Morality based arguments don’t work in China any more, because the People got sick of all the political moralities during the Cultural Revolution.

    Thus, CCP politicians know that they can’t sell policies by slogans any more. It just doesn’t work. (They do say some of those slogans every now and then, very rarely now, but when they do, they are laughing at themselves inside).

    CCP politicians now survive on their records of numbers and statistics. How many jobs, how much taxes, how many unemployed, foreign or private investments, corruptions, etc.

    “purges” are quite often now in CCP, mostly because of “corruption”, which is often a catch word for a CCP member who is a little too influential or popular, or too wealthy.

    I personally think these regular removal purges are quite healthy for the CCP. It forces old members to retire and allow younger members to rise up, and prevent too much entrenching of power.

    It used to be that the “Shanghai Clique” was very powerful during Jiang Zemin’s era, and now they are pretty much all gone. Even Jiang is pretty much gone from power.

    That they should keep doing.

  9. momo
    March 26th, 2011 at 21:59 | #9

    yinyang,don’t be such a bleeding heart. S**t happens during war, and these boys and girls happened to get in the way of the Almighty American war machine.
    They are children of a lesser god; nothing newsworthy. It’s just collateral damage, nothing personal; reporting should be limited to vague and abstract notions about “irritants” (that’s all they are worth, children of terrorists, and potential future terrorists) and “increasing tensions” between governments.
    No reporting that will put a human face to the tragedy – the loss of innocent young lives, the grief of their families, the anger in their c ommunities.
    *Sarcasm intended*
    Any AFP or Reuters reports on China’s media is always prefixed with “state-controlled”. The Western media works by collusion with government interests. Wonder which is worse.

  10. March 26th, 2011 at 22:11 | #10

    Any AFP or Reuters reports on China’s media is always prefixed with “state-controlled”. The Western media works by collusion with government interests. Wonder which is worse.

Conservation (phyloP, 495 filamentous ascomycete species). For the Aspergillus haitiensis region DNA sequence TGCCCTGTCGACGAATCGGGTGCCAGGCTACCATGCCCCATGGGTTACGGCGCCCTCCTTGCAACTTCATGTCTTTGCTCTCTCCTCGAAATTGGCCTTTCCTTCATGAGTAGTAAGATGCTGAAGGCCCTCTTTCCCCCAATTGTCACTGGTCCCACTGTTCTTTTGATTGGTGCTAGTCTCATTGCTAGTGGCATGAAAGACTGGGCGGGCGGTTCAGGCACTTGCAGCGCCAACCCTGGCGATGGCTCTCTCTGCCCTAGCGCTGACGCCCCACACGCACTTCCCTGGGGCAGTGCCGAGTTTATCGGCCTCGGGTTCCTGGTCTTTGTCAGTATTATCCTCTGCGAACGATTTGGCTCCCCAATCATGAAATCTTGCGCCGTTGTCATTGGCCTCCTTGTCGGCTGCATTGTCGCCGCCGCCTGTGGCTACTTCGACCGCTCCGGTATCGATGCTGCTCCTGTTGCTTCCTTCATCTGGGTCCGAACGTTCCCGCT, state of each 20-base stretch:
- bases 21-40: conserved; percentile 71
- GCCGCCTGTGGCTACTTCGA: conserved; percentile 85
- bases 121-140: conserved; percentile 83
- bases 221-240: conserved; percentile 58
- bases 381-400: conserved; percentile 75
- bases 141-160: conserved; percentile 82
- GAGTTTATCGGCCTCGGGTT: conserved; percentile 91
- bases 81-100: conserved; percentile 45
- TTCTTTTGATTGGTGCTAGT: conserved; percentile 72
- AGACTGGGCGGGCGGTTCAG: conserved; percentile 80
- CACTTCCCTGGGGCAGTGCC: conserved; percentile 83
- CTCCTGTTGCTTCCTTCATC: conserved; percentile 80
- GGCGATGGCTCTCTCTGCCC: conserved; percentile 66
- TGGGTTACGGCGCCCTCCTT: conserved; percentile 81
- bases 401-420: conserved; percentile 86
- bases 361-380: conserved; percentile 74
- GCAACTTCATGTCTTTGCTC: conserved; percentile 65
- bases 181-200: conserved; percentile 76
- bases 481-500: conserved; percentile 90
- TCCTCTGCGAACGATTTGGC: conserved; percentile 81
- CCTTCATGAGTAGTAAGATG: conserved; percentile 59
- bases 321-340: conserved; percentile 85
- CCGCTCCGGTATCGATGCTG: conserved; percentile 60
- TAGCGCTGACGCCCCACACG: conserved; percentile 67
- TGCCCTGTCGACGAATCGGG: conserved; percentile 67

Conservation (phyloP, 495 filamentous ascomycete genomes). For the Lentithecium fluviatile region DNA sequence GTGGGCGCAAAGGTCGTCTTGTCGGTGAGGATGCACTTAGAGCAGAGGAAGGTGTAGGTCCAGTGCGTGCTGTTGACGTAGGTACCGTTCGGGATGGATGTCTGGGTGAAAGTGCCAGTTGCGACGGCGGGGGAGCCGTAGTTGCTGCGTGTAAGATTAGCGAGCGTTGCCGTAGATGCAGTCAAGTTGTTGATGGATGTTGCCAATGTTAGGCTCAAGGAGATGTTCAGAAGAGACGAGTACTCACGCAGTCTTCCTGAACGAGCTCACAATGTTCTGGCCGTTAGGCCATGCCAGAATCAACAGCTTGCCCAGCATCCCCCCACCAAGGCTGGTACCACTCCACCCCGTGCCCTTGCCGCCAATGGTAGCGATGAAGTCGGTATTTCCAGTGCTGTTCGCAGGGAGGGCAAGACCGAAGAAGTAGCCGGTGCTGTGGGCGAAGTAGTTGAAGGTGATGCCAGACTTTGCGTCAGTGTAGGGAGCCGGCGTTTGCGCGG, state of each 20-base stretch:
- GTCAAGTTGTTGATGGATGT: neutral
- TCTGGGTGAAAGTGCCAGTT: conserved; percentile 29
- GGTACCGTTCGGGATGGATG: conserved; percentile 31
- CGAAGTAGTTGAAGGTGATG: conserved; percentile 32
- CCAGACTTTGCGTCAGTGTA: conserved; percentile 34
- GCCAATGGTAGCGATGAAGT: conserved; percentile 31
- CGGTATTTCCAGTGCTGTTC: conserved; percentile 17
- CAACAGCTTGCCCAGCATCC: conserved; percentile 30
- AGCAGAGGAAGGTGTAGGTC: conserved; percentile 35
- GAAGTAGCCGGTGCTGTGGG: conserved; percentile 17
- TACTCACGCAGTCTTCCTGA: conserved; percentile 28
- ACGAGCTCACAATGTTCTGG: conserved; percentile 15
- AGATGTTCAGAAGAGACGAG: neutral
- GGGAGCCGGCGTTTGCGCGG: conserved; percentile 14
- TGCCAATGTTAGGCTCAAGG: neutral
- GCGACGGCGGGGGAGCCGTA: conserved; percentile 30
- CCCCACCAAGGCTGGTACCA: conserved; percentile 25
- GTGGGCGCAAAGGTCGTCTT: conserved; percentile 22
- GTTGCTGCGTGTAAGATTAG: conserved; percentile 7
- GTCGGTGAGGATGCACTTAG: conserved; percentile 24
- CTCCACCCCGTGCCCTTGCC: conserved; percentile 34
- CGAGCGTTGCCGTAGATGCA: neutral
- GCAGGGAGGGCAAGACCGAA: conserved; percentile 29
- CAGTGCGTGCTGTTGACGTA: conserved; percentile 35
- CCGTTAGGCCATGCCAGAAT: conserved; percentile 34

This quote is just as applicable today as ever with these two-faced media jerks:

    “In VS Naipaul’s prophetic novel ‘A Bend in the River,’ Salim, the Indian-African narrator, laments his community’s political immaturity, envying Africa’s European conquerors: “an intelligent and energetic people”, who “wanted gold and slaves, like everybody else,” but who also “wanted statues put up to themselves as people who had done good things for the slaves”. Salim believes that the Europeans “could do one thing and say something quite different because they had an idea of what they owed to their civilisation”; and “they got both the slaves and statues”.” (An Indian, Pankaj Mishra, once said this of the European colonial powers.)

  11. SmallTalks
    March 26th, 2011 at 22:41 | #11


    I do not know how the one-party-democracy is going to work for CCP, right now. It is still a test run, but multi-party democracy would not be accepted by CCP. And the pressure for reform is accumulating to the point that it has to be done.

    Right now, it appears that do someting is better than do nothing. So, I can only with the best for China.

    The one-party-system is still a blueprint. I believe CCP will revise it during the next few years and they deploy. It would take another 20 years to see the final result.

  12. SilentChinese
    March 28th, 2011 at 06:56 | #12

    I find the idea of a political party quite antiquated.

    what is the needs political parties?
    if the political discourse is solely based on the utilitarian value of an individual’s idea, then the need for political parties would disappear.

    theoritically, CCP can declare itself no longer needed (end stage of communism?) and merge with the government as an institution. while out lawing every political parties in China. Free-association? yes. Association of people entering politics? not allowed.

    Clearly this can be justified on the ground that there is a conflict of interest of that “political association” with duties we expect from government.

  13. March 28th, 2011 at 07:40 | #13

    True enough, I also find political parties and associations to be antiquated.

    If associations are truly “free”, then there is no reason/need to differentiate oneself from others via means of labels of affiliations.

    Such labels carry nothing but emotional symbolism, similar to Religious symbols.

  14. colin
    March 28th, 2011 at 11:30 | #14

    “If there is any real humanity in the Western media”

    But we all know there is not.

  15. Charles Liu
    March 31st, 2011 at 13:36 | #15

    Iraq is starting to become the “forgotten war”. Anybody still remember the depleted uranium oxide dust causing childhood leukemia to skyrocket in southern Iraq, where heavy bombing with DU munition occured:


    And we are doing it again in Libya:


Time limit is exhausted. Please reload the CAPTCHA.